August 21, 2020


Blue Ridge Moon
There is how things are.
And there is how we wish things were.
And there is how things ought to be.

Our place is to be right
about how things are
and how things ought to be,
put aside how we wish things were,
and work diligently at the task
of making things more like they ought to be
than they are
throughout our life.

We work with the tools we have--
our Original Nature,
the gifts/genius/daemon/spirit/virtues/character/vitality
that came with us from the womb--
with sincerity, compassion and good faith,
without contrivance or deceit,
seeing what we look at,
asking the questions that beg to be asked,
saying the things that cry out to be said,
in each situation as it arises
all our life long.

Doing that much will change the world.

Prove me wrong!



First Light on Pyramid Mountain — Patricia Lake, Jasper National Park, Alberta
There is nothing wrong with us
that changing our mind about what's important
won't correct.

There is a catch.
We have to change our mind about what's important
until we are right about it.

Being right about what's important
is the solution to all of our problems today.
And tomorrow.

Why is it so hard to be right about what's important?
I was hoping someone would ask that question!
It is because we want what we want
and not what we ought to want.
What we want is not important.
I knew you were not going to like that.

Being right about what's important
is not pain free.
It is the right kind of pain.
It is the kind of pain that pain is all about.

Carl Jung said,
"Neurosis is always a substitute
for legitimate suffering."
He also said,
"There is no coming to consciousness
(Waking up)
without pain."

We experience pain by denying or escaping pain,
and we experience pain by embracing and accepting pain.
It is a different kind of pain.

We have to bear the right kind of pain--
the pain of consciously bearing our pain--
the pain of knowing and doing what's important,
no matter what.

Our life revolves around escape from pain.
Once escaping pain is no longer our primary diretive
and motivation,
everything changes for the better,
We are not pain free.
Pain is just no longer important.
It is only the price we pay for being alive,
and doing what needs to be done.

People who are alive 
and not doing what needs to be done
may as well be dead,
and are dead
to all that is life-giving
and vibrantly alive.

What you know needs to be done
will probably not be what your mother/father/etc.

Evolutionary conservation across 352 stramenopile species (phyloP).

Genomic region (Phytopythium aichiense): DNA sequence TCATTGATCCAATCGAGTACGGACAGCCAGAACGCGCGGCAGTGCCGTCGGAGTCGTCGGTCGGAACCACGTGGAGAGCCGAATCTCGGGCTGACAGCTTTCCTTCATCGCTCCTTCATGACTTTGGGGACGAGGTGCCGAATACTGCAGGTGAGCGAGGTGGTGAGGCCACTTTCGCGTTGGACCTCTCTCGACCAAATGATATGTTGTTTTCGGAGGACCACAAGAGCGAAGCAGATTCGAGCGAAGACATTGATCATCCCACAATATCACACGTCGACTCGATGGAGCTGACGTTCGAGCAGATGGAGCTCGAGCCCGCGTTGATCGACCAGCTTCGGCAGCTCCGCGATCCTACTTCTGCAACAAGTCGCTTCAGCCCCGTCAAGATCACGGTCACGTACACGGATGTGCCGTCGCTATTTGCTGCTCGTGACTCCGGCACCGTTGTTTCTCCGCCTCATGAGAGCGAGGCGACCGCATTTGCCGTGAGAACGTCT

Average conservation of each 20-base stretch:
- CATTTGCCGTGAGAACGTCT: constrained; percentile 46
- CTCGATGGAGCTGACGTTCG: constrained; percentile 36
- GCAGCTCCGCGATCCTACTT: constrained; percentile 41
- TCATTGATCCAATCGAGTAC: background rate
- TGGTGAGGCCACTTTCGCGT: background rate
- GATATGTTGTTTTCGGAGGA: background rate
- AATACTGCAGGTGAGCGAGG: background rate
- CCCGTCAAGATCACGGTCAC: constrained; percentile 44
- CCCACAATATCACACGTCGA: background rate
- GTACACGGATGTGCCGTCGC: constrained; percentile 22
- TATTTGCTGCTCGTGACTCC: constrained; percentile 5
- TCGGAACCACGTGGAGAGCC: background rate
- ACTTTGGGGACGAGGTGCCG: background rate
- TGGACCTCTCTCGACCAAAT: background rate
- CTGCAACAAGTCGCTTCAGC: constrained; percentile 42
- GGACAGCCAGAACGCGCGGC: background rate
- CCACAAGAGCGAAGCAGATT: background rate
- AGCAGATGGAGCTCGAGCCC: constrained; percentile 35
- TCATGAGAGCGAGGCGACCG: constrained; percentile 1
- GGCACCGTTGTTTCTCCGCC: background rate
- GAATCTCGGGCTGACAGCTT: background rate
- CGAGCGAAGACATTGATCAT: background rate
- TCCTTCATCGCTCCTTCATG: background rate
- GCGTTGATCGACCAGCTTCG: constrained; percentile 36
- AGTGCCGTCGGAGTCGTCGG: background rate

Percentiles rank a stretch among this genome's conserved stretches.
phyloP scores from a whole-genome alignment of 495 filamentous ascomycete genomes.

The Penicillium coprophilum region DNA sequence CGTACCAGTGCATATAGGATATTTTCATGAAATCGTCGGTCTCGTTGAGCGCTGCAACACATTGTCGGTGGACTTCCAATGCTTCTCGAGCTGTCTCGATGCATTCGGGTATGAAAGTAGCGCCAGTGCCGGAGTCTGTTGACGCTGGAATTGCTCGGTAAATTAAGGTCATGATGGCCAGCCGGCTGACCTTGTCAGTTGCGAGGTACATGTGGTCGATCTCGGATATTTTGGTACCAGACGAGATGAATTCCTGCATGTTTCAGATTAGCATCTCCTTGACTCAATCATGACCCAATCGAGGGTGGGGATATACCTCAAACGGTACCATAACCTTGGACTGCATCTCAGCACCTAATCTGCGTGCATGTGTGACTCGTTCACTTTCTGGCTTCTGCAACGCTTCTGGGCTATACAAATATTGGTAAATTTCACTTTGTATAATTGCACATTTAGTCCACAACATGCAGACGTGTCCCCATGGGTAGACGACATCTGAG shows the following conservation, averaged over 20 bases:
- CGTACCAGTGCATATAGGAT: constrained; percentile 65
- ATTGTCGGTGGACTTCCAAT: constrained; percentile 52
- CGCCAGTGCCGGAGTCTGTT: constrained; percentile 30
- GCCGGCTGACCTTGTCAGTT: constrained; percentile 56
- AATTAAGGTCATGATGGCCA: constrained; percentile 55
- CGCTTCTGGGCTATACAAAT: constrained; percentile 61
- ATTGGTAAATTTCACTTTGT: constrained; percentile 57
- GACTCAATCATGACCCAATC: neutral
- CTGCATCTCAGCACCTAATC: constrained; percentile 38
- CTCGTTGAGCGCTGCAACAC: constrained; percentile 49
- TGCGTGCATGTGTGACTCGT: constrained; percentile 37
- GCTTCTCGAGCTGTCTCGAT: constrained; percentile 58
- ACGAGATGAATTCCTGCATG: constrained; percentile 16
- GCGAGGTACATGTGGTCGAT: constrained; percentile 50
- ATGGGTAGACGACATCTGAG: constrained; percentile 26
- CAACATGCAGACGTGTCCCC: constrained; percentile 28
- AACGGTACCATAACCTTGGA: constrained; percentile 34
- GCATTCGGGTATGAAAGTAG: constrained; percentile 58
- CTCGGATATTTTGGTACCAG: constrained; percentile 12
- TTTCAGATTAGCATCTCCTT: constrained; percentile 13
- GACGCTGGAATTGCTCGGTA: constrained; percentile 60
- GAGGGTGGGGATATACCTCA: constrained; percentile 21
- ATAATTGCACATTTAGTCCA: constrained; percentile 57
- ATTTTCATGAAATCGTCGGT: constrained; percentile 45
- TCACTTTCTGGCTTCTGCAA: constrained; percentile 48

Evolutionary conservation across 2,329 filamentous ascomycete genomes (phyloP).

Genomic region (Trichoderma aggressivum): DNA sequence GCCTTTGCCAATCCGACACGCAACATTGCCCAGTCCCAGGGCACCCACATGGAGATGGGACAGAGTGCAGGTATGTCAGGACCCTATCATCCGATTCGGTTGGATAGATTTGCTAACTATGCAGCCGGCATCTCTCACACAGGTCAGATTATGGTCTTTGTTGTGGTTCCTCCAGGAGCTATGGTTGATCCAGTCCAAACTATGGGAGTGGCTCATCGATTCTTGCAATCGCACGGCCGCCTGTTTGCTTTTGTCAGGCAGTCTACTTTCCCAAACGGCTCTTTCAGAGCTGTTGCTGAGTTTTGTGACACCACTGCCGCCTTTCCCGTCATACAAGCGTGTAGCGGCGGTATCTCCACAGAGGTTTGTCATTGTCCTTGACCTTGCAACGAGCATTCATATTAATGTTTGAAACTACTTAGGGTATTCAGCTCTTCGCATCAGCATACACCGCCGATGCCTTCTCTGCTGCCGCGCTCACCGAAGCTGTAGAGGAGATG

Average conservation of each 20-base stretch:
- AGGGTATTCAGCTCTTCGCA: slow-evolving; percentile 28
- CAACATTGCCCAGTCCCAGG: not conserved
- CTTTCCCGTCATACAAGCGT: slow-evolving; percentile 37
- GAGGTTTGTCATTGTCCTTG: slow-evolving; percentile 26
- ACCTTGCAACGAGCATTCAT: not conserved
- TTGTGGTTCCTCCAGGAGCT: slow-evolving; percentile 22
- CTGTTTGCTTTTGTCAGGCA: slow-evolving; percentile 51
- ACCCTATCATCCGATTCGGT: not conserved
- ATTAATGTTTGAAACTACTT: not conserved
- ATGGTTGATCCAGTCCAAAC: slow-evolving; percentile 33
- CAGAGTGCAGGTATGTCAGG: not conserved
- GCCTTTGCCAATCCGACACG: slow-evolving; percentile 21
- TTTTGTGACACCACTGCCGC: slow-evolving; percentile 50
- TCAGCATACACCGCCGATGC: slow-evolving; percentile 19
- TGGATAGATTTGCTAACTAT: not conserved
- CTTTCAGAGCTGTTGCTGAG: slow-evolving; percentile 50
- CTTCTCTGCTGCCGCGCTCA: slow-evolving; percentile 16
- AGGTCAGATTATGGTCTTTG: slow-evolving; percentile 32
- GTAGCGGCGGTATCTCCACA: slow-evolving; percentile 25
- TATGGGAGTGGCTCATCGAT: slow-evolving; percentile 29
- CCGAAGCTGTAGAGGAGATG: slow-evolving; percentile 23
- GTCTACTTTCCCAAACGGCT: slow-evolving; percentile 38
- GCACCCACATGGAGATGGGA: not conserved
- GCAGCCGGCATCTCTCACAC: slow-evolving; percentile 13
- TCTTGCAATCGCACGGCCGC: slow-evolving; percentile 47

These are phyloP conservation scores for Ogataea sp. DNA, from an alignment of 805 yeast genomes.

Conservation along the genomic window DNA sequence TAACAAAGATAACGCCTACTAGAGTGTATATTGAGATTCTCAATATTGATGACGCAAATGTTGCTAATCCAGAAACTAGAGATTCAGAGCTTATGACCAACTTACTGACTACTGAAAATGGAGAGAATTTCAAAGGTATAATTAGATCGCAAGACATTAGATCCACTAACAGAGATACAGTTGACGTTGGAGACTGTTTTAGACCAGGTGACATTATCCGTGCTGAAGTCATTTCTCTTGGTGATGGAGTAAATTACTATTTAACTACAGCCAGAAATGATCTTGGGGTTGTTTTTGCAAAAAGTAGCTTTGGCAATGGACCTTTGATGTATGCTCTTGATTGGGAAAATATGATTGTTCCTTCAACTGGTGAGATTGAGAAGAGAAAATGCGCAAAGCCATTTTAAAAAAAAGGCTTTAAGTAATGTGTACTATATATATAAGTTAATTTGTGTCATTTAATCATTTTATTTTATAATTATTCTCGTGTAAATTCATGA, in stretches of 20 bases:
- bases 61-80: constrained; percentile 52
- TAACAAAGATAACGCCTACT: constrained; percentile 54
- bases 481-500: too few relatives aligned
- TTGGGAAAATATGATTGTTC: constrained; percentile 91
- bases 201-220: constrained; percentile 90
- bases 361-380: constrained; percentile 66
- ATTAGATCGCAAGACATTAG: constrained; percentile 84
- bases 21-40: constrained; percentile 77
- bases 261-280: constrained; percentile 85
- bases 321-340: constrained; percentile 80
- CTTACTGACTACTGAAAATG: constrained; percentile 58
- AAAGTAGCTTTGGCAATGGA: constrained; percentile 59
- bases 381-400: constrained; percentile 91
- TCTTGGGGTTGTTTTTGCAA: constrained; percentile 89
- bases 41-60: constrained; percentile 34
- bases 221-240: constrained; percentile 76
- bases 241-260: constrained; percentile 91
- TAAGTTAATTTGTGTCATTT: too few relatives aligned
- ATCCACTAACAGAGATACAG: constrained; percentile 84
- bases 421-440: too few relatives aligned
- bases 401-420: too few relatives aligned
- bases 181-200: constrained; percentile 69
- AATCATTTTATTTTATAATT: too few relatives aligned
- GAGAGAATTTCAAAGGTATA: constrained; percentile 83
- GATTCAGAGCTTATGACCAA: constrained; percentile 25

thinks needs to be done.
And this is where we came in:
"Being right about what's important
is the solution to all of our problems today..."

We have to be right about what is important--
about what needs to be done--
about what needs us to do it--
and do it.
No matter what our mother/father/etc. thinks.

Joseph Campbell talked about The Primary Mask
(The one our mother/father/etc. thinks we ought to wear),
and The Antithetical Mask
(The Face That Was Ours Before We Were Born--
the mask we are built to wear,
being right about what is important and doing it).

Being right about what is important 
is not pain-free,
but it is the kind of pain that frees us
from the kind of pain that is killing us.

There is the pain of death and dying,
and there is the pain of life and living.
Bearing the right kind of pain
is dying the death that leads to resurrection
and life everlasting on this side of the grave.
Refusing to bear the right kind of pain
is being sentenced to "bear" the wrong kind of pain
(By trying to escape all pain),
and that is to be dead, dead, dead on this side of the grave.

Being right about what is important and doing it is life--
regardless of the price we pay.
We get to be alive all the way to the end of the line.

The kind of life we live
determines how alive we are.
How alive we are,
determines the kind of life we live.

Published by jimwdollar

I'm retired, and still finding my way--but now, I don't have to pretend that I know what I'm doing. I retired after 40.5 years as a minister in the Presbyterian Church USA, serving churches in Louisiana, Mississippi and North Carolina. I graduated from Austin Presbyterian Theological Seminary, in Austin, Texas, and Northwestern State University in Natchitoches, Louisiana. My wife, Judy, and I have three daughters and five granddaughters within about twenty minutes from where we live--and are enjoying our retirement as much as we have ever enjoyed anything.

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